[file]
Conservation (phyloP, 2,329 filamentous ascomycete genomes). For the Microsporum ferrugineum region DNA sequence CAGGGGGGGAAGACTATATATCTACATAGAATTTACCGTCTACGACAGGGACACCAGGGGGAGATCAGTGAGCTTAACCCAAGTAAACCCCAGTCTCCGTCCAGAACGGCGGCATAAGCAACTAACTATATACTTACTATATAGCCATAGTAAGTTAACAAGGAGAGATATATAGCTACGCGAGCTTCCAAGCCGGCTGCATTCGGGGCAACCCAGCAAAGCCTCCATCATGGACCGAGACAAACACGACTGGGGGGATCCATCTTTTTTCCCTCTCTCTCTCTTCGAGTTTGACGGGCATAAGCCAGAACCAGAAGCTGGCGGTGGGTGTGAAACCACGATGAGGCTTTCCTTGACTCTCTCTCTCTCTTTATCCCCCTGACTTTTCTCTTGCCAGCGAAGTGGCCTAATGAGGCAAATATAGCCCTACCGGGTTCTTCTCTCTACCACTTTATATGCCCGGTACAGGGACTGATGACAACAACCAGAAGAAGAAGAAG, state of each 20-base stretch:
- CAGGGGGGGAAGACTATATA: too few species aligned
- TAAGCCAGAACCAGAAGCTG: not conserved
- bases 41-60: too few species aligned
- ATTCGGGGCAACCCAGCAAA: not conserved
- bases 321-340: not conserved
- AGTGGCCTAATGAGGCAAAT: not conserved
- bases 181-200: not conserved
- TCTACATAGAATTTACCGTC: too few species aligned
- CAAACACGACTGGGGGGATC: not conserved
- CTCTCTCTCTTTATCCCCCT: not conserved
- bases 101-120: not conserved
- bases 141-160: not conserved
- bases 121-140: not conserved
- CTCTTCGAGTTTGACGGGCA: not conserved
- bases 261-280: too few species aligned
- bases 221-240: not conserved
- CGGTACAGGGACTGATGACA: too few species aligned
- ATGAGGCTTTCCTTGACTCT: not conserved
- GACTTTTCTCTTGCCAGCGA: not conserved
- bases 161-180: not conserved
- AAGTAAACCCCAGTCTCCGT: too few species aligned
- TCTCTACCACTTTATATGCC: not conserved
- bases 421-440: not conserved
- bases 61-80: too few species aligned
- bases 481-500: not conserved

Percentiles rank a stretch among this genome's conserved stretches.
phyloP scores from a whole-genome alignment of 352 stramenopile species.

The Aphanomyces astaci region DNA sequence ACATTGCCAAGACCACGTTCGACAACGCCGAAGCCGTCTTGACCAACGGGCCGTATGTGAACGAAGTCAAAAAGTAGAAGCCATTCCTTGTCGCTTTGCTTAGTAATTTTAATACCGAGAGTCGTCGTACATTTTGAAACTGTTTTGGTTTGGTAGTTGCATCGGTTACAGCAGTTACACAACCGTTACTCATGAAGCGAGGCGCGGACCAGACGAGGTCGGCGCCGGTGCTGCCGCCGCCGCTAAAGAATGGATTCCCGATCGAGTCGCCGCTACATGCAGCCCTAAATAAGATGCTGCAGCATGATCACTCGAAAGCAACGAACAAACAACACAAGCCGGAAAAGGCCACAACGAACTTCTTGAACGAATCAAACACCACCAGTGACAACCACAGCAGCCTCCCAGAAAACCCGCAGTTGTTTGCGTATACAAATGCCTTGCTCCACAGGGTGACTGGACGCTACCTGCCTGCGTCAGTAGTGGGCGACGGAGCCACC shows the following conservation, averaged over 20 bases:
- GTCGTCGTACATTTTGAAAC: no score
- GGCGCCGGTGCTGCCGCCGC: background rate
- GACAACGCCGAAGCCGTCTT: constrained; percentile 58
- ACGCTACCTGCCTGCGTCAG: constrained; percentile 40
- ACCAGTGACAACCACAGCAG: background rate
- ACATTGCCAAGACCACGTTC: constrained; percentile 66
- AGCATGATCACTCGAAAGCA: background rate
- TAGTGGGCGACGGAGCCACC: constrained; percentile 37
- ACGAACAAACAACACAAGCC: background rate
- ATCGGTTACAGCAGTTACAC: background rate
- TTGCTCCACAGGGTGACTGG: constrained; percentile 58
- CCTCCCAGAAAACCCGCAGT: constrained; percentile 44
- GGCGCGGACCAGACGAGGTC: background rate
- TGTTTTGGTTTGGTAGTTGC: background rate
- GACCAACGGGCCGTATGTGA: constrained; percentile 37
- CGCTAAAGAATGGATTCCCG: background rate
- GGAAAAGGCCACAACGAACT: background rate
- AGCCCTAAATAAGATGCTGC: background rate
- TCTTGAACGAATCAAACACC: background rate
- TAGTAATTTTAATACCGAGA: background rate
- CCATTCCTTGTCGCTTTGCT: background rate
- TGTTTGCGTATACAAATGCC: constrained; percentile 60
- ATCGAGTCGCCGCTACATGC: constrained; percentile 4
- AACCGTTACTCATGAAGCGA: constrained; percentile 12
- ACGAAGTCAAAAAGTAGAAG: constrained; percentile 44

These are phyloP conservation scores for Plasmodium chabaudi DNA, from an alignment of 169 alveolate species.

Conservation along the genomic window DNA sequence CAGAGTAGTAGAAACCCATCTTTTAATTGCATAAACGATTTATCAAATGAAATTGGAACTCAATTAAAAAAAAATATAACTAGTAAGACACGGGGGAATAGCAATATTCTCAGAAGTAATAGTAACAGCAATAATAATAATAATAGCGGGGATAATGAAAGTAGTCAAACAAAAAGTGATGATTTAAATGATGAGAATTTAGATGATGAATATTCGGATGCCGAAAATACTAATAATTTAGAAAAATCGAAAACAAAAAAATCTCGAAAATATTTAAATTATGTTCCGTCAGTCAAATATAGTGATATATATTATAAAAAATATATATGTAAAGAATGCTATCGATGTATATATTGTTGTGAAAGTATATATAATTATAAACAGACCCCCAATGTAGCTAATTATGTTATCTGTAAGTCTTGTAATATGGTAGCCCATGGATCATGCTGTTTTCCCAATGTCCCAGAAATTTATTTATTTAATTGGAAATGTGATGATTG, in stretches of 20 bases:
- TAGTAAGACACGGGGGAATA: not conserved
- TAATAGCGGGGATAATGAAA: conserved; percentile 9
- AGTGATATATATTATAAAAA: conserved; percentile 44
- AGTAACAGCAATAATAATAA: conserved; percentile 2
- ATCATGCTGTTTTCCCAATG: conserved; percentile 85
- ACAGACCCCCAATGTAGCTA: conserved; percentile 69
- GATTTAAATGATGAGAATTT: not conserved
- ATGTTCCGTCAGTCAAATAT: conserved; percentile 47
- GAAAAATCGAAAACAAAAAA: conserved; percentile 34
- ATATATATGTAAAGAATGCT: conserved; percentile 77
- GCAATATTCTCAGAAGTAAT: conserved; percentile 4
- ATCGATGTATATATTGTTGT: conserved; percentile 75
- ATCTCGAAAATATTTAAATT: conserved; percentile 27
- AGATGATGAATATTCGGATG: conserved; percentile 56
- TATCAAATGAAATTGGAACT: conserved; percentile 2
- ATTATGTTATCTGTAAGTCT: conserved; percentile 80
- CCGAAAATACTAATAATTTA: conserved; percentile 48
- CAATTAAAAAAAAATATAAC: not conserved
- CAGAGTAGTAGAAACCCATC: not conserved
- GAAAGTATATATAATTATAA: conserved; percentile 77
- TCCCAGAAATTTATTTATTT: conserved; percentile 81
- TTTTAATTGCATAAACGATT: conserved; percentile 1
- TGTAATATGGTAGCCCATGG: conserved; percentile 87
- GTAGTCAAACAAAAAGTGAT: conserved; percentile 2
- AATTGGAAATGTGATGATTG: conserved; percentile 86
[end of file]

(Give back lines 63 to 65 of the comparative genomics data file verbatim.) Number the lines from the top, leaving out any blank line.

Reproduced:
- GATTTAAATGATGAGAATTT: not conserved
- ATGTTCCGTCAGTCAAATAT: conserved; percentile 47
- GAAAAATCGAAAACAAAAAA: conserved; percentile 34